The Week That Was

October 12, 2003

The World

Seven Palestinians were killed and 55 were wounded, and an Israeli soldier was injured in the Rafah refugee camp in the Gaza Strip during a raid intended to demolish smuggling tunnels.

Shirin Ebadi, a human rights activist in Iran, won the 2003 Nobel Peace Prize.

Ten Iraqis died when a suicide car bomber crashed into a police station in the Sadr City area of Baghdad. Earlier, a Spanish military attache was killed by gunmen.

Three American soldiers were killed in a day of violence six months after Baghdad fell - two in an ambush in Baghdad and another in an attack on a convoy north of that city.

At least six people died when a car bomb exploded in a shopping district in Bogota, Colombia.

Fighting that erupted between rival warlords in northern Afghanistan - both of whom claim loyalty to the central government in Kabul - killed as many as 60.

Shiite gunmen assassinated a hard-line Sunni Muslim politician and four other people in Islamabad, Pakistan, spraying their car with automatic weapon fire before fleeing.

Akhmad Kadyrov, supported by Moscow, was declared the winner of Chechnya's presidential election in a vote that human rights groups said they suspected was rigged.

Baroness Amos of Brondesbury, who in May became the first black woman to serve in a British cabinet, was elevated to leader of the House of Lords, Parliament's upper house and once an exclusive bastion of Britain's upper class.

Scottish & Newcastle, Britain's biggest brewer, agreed to sell its chain of 1,400 pubs and lodges to the privately held Spirit Amber group for $4.2 billion. The brewer was one of the last to drop long-held retail outlets.

Half of the world's developing countries suffer from "a high level of corruption" and some wealthy nations fare little better, according to surveys of business and academic leaders, and risk analysts, by Transparency International. Bangladesh was rated the most corrupt, followed by Nigeria and Haiti. Finland was least-corrupt. The United States ranked 18th-least-corrupt.

The Nation

According to statements read at a preliminary hearing on rape charges against Kobe Bryant in Colorado, a 19-year-old woman told Eagle County police that the Los Angeles Lakers basketball star assaulted her after a flirtatious encounter and consensual kissing.

A bugging device was found in a routine sweep of the office of Philadelphia Mayor John F. Street, apparently put there by the FBI. Street is in the final stretch of a bitter campaign battle with Republican Sam Katz.

Secretary of Defense Donald H. Rumsfeld complained in an interview with European journalists that he was not consulted in a Bush administration shake-up of its Iraq policy that put National Security Adviser Condoleeza Rice in control.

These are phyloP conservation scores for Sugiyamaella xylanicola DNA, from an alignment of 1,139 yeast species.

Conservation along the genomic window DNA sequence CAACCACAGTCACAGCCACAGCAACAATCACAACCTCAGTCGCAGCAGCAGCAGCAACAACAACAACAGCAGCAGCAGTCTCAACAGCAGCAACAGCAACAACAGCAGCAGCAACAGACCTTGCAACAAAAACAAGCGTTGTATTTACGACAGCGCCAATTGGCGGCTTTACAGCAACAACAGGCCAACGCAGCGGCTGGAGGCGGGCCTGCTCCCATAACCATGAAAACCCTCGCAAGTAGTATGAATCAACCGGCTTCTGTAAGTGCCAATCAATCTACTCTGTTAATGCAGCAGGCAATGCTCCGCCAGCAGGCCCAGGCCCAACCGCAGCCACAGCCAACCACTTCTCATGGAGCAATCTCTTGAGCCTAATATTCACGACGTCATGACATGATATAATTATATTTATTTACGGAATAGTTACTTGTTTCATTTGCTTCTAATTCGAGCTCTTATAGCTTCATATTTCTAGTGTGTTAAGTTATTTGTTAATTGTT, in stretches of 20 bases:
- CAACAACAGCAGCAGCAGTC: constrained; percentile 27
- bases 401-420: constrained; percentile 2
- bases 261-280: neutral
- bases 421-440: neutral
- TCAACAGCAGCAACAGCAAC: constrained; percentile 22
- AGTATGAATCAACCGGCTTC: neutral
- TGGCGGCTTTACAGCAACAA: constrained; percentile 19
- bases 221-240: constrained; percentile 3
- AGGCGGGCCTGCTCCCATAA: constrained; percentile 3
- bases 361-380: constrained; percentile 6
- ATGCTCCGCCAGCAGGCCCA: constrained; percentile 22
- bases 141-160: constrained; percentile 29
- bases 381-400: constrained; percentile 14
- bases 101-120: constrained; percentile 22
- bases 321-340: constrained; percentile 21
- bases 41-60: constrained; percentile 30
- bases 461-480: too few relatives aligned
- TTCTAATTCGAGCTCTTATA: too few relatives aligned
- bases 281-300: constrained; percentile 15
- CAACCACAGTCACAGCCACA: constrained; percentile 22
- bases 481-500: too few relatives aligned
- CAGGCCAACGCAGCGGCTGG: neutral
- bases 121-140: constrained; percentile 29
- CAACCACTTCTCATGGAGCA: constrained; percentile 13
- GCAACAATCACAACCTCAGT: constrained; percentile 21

Final touches were put on the deal that merges NBC with production giant Vivendi Universal.

The wife of Sen. Judd Gregg of New Hampshire escaped from two robbers who invaded her suburban Virginia home by convincing them she needed to go to a bank to get them money. She gave them that cash and fled. Two suspects were arrested in New Jersey.

Whales and other marine mammals may develop a form of the bends when exposed to high-powered sonar from Navy ships, according to a study published in the journal Nature.

Judith Scruggs, 52, could receive a maximum of 10 years in prison after her conviction in a Connecticut court for putting her 12-year-old son at risk. The boy committed suicide after years of being bullied at school and living in a filthy home.

The Region

Thousands waited for hours to pay the city of Baltimore the original cost of their parking tickets in an amnesty program aimed at the nearly 200,000 people who owed the city $113 million. If all paid under the amnesty, with late fees forgiven, the city would collect $14.6 million.

Maryland will end its half-century ban on black bear hunting next year, allowing hunters to kill about 30 black bears in Western Maryland in October.

First lady Kendel Ehrlich said she and Gov. Robert L. Ehrlich Jr. are expecting their second child in mid-March.

The finance committee of the University System of Maryland's Board of Regents recommended a 10 percent rise in tuition next year and warned that it could be twice that.

With the help of a $5 million incentive package from the state, Volvo said it would keep open its Mack Truck engine plant in Hagerstown, employing at least 1,000 through 2008.

Theodore Pavlos, co-owner of the Jeppi Nut Co., pleaded guilty to a federal obstruction of justice charge for misleading Food and Drug Administration investigators who were looking into rat infestation at the company's former Baltimore plant.

In another sign of upheaval at Baltimore City Community College, President Sylvester E. McKay fired six top administrators - most of the college's leadership corps - in a move described as part of his overhaul of the 6,200-student college.

Baltimore-based Legg Mason Inc. was ordered by a federal jury to pay almost $20 million to a financial newsletter publisher that claimed the brokerage had made unauthorized copies of its newsletter and distributed the information to its 1,300 brokers through its internal computer network and other means.

A joint task force investigating three sniper-style shootings in West Virginia in August announced a $50,000 reward for information leading to the killer.


"Really, if I had an opportunity to shoot Britney Spears, I think I would."

Kendel Ehrlich,wife of Gov. Robert L. Ehrlich Jr., criticizing entertainers' portrayals of women during a conference on domestic violence sponsored by the Frederick County state's attorney's office

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